The present invention eliminates or minimizes the use of xylene or xylene-substitute solvents in histological laboratories. The compositions and methodology described herein effectively remove, or otherwise eliminate, paraffin or other wax residue from tissue sections and have no adverse effect on the quality or histochemical reactivity of tissue sections prepared for histochemistry and in situ hybridization. Application of this methodology can be extended to other analytical applications where removal of embedding medium from tissue sections are desired, such as in situ hybridization, classical dye stains and special stains.
In one aspect, the present invention employs new releasing compositions for releasing embedding media, and particularly wax or modified wax-based embedding media, particularly paraffin or paraffin-based, from tissue specimens prior to histochemical or other analyses, while minimizing danger to users, allowing compatibility with automated use, and maintaining compatibility with downstream analyses. In this regard, it is considered important to release a portion of the embedding medium associated with the tissue specimen without substantial adverse effect on the histochemical reactivity of the specimen. In further embodiments the composition of the invention may optionally be diluted with water.
By “embedding medium” is meant any composition that is used in the histochemical art for embedding or otherwise supporting histochemically reactive tissue specimens for histochemical or other analyses, such as immunohistochemistry and in situ hybridization, special stains and classical dye stains. As one example of an embedding medium, wax is often used for this purpose.
By “wax” is meant a composition used in the histochemical art for embedding histochemically reactive specimens for histochemical or other analyses that is typically solid at room temperature, usually consists of a complex mixture of higher hydrocarbons often including esters of higher fatty acids and higher glycols, can be mineral, natural or synthetic in origin, is harder and more brittle than fats, is soluble in oils and fats, and can optionally contain additives that enhance its specimen-embedding properties. Paraffin is an example of a mineral wax most commonly used in the histochemical field. Paraffin is typically prepared by distillation of petroleum, and is a mixture of primarily solid saturated hydrocarbons.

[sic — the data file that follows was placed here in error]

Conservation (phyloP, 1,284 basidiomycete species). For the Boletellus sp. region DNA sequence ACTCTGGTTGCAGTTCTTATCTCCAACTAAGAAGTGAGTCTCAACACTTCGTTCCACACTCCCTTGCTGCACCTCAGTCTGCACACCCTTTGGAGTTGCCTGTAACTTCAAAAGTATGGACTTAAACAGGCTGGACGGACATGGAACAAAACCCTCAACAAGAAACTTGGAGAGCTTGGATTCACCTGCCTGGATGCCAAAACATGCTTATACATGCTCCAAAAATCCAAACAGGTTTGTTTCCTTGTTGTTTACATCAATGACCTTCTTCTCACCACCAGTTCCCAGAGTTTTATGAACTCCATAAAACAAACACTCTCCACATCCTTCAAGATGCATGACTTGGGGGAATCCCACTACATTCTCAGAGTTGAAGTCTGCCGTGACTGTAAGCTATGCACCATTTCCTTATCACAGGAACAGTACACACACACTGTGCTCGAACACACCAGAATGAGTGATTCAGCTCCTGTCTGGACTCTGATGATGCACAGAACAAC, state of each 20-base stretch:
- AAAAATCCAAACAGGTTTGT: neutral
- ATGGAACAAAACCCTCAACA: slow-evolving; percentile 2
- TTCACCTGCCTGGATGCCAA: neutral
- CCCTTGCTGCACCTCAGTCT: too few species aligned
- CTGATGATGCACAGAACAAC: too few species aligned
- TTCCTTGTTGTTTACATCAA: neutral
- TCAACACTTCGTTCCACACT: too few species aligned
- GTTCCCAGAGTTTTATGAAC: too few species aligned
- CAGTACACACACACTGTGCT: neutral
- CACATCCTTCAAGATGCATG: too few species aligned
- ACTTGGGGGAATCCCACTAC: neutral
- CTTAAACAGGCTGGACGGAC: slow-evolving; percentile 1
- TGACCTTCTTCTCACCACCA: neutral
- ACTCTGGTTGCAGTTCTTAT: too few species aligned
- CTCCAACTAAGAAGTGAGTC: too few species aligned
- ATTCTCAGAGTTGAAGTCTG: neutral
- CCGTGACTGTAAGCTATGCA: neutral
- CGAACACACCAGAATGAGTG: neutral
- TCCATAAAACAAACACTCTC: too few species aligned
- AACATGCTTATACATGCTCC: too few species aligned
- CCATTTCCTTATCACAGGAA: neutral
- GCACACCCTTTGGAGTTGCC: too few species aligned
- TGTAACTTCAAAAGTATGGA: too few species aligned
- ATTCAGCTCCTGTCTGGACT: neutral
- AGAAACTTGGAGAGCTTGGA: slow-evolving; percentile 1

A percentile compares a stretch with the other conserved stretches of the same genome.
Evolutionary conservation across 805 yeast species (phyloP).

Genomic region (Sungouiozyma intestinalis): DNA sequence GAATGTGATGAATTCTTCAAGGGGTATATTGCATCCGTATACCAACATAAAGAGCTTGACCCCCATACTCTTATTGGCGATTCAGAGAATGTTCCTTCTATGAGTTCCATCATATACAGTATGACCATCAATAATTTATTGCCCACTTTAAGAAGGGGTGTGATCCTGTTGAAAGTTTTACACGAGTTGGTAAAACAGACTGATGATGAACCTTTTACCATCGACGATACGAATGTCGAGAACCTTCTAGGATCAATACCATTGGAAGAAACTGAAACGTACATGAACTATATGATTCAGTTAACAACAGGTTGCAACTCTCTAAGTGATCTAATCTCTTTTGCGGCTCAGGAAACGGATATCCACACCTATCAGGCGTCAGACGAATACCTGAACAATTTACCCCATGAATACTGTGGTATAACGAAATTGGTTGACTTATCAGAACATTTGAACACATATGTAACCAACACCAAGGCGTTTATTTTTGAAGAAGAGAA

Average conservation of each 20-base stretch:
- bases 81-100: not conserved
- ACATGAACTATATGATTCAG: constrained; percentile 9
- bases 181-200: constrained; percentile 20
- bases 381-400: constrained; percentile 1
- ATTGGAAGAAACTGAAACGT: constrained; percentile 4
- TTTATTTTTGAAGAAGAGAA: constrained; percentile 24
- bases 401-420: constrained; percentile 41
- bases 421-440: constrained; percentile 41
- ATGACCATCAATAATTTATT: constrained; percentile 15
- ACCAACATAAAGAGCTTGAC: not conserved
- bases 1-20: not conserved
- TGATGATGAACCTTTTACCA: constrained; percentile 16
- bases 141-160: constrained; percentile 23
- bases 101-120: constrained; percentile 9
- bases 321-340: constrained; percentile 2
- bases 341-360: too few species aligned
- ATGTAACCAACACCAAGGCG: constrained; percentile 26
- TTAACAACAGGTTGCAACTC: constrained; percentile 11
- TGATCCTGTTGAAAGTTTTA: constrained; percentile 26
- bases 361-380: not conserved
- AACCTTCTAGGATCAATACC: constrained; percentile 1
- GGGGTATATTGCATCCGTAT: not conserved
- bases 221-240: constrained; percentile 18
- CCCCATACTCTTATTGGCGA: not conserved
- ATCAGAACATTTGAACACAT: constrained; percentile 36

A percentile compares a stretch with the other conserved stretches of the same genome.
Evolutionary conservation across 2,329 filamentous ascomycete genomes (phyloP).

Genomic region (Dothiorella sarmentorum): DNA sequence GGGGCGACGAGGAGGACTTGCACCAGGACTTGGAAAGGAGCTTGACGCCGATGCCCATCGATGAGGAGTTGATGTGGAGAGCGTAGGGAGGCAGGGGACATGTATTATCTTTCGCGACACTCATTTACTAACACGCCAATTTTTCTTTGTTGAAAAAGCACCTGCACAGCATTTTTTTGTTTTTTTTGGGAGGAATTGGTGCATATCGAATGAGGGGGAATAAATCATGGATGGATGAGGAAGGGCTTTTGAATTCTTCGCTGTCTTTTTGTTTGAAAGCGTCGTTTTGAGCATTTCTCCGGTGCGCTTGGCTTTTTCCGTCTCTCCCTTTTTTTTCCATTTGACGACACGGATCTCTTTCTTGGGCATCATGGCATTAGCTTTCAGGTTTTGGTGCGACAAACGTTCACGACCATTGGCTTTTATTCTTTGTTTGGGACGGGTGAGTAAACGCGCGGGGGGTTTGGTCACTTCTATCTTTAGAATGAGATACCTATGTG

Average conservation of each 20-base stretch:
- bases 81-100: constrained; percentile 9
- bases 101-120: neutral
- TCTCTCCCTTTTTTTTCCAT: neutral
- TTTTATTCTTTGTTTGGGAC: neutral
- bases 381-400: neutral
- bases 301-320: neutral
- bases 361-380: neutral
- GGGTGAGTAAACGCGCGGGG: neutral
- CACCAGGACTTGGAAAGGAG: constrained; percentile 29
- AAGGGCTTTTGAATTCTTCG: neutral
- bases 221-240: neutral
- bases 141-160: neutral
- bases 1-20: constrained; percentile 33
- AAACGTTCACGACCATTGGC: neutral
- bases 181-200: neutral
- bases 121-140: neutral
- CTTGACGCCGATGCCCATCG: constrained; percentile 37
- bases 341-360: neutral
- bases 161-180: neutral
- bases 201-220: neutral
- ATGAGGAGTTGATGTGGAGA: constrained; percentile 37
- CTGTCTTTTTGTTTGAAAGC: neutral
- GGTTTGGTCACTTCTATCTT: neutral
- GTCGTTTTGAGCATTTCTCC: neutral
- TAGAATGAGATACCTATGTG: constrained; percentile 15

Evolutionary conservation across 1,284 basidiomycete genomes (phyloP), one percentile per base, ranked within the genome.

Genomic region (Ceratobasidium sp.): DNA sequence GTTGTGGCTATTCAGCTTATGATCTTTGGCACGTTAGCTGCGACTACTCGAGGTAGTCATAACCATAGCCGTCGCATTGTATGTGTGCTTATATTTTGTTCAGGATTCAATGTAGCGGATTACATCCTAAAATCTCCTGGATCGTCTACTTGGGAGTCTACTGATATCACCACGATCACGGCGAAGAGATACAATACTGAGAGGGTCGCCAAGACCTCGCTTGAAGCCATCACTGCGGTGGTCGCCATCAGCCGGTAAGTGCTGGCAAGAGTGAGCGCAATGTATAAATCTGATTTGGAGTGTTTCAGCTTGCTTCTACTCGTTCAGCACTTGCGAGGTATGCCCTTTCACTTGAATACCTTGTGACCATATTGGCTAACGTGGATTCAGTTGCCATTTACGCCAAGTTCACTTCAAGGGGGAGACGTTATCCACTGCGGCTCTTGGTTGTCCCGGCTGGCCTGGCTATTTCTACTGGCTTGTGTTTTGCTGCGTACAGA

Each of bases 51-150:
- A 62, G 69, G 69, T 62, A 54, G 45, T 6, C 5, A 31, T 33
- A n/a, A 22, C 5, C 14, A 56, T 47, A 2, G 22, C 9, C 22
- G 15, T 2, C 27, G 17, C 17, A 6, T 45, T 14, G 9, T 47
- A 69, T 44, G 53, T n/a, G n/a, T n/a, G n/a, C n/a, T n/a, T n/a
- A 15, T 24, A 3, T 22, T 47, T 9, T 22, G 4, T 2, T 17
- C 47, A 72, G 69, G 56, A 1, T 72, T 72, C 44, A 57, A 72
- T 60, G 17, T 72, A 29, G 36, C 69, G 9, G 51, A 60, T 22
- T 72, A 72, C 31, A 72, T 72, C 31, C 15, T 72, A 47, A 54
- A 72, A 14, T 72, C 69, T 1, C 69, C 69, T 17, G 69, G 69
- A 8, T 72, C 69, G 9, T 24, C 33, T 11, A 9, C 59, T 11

By “histochemical” is meant generally the chemical analysis of tissue specimens for morphological, genetic or other characteristics, and is meant to include, but not be limited to, the techniques and methods known as immunohistochemical, cytochemical, histopathologic, hematoxylin and eosin (H&E) staining, enzyme histochemical, special stain, micro technique, in situ hybridization, and the use of molecular probes. Texts illustrating histochemical techniques include “Histochemical and Immunochemical Techniques: Application to pharmacology and toxicology,” (1991) Bach, P. and Baker, J., eds., Chapman & Hall, New York, N.Y. pp. 1-9, and in “Stains and Cytochemical Methods,” (1993) M. A. Hayat, ed., Plenum Press, New York, N.Y.
By “releasing the embedding medium” is meant removing or otherwise eliminating a sufficient amount of the embedding medium associated with a tissue specimen so as to permit the histochemically reactive tissue specimen to be subjected to analysis. Typically, such analysis is histochemical, and the amount of the embedding medium which should be removed will be the amount sufficient to permit the analysis technique of choice to gain access to at least one of the histochemically reactive sites in the histochemically reactive tissue specimen.
By “histochemically reactive tissue specimen” is meant a sample of animal or plant cells or tissues which is selected and treated so as to preserve a detectable amount of the native histochemical reactivity inherent in the sampled organism prior to the sampling. Typically, such specimens are obtained as tissue sections by biopsy, necropsy, and the like, in accordance with techniques know in the histochemical arts.
Because the present compositions are typically prepared by combining components without a precise determination of the final volume of the composition or accounting for volume changes upon mixing, the percentages for each component are qualified with the term “about” or “approximately,” with the understanding that one skilled in the art would appreciate the imprecision of the values as a consequence of composition preparation; however, preferably, percentage values are taken to mean their precise value when volume changes upon mixing are taken into account.